Marcey: Oh the opening credit sequences was marvelous, that was a pleasant surprise. I like that this is an 8 episode story, going through this feud and the making of Baby Jane. The energy is just starting to build up, and it will certainly explode along the way. There were so many wonderful scenes in this episode, Bette doing her make up and just shocking everyone. Joan complaining about the lighting on her while watching the dallies.
Bea: That line at the end of Baby Jane, “We could have been friends” really does remind me of the two women, if only they could put aside their differences completely and embrace each other. I feel Baby Jane was almost an exaggerated biography about their actual relationship, life imitating art.
Marcey: There is so much truth to that, and I think that is what makes this story and that film so compelling, the parallels between the two. The show is perfectly showing that, it was so easy to watch and sit through and before you knew it the episode was over and I wanted more.
Bea: It also says a lot about the Yeatsean beast which is Hollywood. It can love you one day and devour you without a second thought the next. It’s schizophrenic.
Marcey: And boy did those two show that! You could feel that pain within them, such a credit to the writing of the show and the actresses.
Bea: I think the experience of working on that movie was an exorcism of sorts although it didn’t make relations between them any better, but there was so much tension during the making of that movie, and when it was finally finished, you see this in the trailer by the way, both women are speechless by what they are seeing, speechless in a good way because despite being so frustrated with each other, they had to at least admit to themselves that they helped make each other look good. Bette said she was going to steal the movie out from under Joan, but in all honesty, they were both equal in those roles. In the bizarre and frightening universe of Baby Jane, Joan and Bette WERE friends even when their characters were not.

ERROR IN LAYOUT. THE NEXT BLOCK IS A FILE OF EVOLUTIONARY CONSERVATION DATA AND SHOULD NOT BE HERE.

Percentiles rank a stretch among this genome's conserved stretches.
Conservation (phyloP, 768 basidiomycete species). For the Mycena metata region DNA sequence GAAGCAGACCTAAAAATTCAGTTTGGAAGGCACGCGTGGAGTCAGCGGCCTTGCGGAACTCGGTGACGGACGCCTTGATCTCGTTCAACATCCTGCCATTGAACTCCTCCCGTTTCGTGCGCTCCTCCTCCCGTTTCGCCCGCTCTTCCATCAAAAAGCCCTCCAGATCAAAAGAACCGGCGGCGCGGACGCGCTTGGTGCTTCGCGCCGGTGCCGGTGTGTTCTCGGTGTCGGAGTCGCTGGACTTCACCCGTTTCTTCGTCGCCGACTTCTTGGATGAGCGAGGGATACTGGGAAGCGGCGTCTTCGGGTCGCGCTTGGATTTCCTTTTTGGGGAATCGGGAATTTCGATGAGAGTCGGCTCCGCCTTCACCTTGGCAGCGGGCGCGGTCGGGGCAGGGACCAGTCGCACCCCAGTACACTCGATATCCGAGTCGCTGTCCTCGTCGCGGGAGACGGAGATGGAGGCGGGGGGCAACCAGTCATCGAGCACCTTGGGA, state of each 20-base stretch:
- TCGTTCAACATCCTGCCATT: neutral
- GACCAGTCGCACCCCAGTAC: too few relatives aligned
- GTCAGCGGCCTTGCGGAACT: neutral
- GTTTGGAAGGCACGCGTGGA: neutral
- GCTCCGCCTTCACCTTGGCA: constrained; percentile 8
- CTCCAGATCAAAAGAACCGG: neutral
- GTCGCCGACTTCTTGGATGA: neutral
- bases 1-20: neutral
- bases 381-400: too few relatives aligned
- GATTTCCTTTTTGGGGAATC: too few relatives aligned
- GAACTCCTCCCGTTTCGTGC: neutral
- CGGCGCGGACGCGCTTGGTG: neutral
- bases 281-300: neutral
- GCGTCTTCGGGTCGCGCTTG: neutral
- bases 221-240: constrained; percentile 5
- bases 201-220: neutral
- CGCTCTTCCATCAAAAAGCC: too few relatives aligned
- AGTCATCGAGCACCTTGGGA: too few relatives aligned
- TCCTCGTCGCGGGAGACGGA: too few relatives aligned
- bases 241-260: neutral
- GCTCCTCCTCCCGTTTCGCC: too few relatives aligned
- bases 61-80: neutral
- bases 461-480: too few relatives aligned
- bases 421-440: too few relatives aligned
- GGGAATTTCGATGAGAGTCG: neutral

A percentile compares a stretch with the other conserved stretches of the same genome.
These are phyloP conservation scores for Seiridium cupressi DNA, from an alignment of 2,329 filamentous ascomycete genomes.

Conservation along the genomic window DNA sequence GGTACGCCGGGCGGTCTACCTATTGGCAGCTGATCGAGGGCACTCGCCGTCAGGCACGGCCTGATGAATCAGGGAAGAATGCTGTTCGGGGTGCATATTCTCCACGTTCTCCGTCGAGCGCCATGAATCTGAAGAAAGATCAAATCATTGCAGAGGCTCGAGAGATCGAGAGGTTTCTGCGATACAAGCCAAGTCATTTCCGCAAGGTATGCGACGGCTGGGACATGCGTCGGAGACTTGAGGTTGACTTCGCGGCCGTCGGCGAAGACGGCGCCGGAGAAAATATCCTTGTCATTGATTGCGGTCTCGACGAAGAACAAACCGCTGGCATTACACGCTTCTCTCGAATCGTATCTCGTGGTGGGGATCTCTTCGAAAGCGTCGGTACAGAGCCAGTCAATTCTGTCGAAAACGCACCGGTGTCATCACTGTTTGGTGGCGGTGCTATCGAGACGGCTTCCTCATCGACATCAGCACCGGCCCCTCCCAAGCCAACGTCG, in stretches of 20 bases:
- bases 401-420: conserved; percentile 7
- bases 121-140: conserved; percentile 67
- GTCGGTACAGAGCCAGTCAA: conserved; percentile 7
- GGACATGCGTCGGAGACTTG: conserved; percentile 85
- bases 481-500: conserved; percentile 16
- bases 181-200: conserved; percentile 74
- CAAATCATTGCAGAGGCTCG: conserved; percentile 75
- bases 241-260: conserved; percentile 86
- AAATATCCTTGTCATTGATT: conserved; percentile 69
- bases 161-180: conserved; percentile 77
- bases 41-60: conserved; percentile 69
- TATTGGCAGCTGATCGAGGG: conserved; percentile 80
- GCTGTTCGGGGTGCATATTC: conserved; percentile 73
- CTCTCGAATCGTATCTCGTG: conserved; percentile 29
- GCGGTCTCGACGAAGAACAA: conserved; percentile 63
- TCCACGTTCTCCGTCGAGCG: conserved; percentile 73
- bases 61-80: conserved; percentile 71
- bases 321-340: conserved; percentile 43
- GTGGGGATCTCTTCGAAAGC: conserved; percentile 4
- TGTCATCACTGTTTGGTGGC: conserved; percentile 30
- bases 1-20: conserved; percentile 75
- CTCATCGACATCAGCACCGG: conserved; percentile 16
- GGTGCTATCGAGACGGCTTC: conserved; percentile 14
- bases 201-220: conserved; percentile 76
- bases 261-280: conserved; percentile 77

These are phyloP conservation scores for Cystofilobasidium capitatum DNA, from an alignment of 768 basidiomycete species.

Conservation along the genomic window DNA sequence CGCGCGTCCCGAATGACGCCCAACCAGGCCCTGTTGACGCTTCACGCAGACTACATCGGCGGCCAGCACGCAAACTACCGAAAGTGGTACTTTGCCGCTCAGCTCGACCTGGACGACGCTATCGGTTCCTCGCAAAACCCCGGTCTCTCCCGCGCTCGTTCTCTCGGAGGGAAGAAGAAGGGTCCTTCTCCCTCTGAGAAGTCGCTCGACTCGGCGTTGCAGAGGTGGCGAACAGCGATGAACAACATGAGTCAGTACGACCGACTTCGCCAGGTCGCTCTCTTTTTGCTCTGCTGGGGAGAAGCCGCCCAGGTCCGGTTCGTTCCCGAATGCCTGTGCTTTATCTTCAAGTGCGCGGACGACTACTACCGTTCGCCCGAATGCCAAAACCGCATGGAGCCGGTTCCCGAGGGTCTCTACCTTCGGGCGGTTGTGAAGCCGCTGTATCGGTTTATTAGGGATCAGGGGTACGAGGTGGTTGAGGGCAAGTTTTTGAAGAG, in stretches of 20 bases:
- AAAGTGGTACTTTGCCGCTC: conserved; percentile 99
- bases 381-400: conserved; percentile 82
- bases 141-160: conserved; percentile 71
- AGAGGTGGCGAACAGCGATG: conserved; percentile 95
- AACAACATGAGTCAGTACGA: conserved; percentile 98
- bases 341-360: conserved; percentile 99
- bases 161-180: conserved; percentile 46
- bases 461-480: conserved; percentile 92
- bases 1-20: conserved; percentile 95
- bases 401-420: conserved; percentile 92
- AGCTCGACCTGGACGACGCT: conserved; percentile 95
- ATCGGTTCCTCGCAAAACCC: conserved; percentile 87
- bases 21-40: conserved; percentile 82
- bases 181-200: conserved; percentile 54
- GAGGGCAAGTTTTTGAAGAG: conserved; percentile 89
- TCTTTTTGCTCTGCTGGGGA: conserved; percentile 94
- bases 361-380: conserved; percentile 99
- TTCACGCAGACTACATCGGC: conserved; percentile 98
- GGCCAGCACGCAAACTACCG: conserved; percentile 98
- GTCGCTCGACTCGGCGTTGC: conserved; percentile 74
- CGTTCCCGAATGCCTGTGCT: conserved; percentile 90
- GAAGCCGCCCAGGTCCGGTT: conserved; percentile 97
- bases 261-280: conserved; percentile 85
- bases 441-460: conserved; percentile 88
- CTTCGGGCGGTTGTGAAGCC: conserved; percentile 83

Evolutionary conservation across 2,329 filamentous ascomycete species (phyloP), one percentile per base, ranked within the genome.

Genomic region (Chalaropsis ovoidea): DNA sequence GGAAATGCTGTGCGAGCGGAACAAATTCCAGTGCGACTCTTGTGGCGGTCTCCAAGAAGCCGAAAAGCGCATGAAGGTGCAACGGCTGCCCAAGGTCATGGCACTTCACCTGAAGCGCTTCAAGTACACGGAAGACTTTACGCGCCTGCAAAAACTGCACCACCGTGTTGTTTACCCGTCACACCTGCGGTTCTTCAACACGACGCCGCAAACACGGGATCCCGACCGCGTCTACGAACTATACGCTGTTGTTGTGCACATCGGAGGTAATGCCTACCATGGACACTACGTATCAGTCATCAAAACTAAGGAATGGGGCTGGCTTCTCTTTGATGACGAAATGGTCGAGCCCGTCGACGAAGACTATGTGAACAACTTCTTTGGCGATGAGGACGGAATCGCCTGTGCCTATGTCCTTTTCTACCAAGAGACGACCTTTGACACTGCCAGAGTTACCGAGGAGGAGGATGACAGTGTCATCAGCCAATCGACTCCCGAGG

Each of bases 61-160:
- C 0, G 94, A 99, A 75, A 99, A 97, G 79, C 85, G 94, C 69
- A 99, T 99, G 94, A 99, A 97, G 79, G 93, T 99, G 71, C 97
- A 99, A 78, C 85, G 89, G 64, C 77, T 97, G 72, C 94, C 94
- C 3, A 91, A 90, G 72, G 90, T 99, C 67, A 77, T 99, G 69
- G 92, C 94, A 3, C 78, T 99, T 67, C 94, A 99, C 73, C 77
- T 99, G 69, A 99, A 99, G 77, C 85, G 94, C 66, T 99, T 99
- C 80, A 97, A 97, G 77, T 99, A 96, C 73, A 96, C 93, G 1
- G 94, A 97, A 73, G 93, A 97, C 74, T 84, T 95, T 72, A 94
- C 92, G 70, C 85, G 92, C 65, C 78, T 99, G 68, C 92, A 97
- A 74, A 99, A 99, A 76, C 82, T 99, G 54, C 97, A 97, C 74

‘Frenemy’ is too tame and inaccurate of a term, it was almost symbiotic, Venom and Carnage. 😛
Marcey: Oh yes absolutely, I look forward to what the next 7 episodes bring. I can’t wait to see how it unfolds on the show even though I know the story and have seen Baby Jane. They really took each other to the limits and they made an incredible film. As you said they were equals, nothing was stolen from the other. But they didn’t know that making the film and this is something great the show is going to get across.
Bea: Your sister Bruna is heavily involved in Hollywood as a producer, I’m fairly certain she has likely been exposed to this very element.
Marcey: I would not be surprised! So what rating would you give this first episode?
Bea: 5/5. Incredibly solid debut of a series which establishes that it’s not going to be a show about simple cattiness, it’s about passion, creativity and the toll it can have by presenting a very rich representation of the time period and the attitudes of Tinseltown. How about you?
Marcey: 5/5 – 100% agree with you, this is not simply a show about a petty feud, this is a show about the pain and suffering of two women hungry to get back to where they were.
Tune in next week for our discussion of FEUD: BETTE AND JOAN episode 2!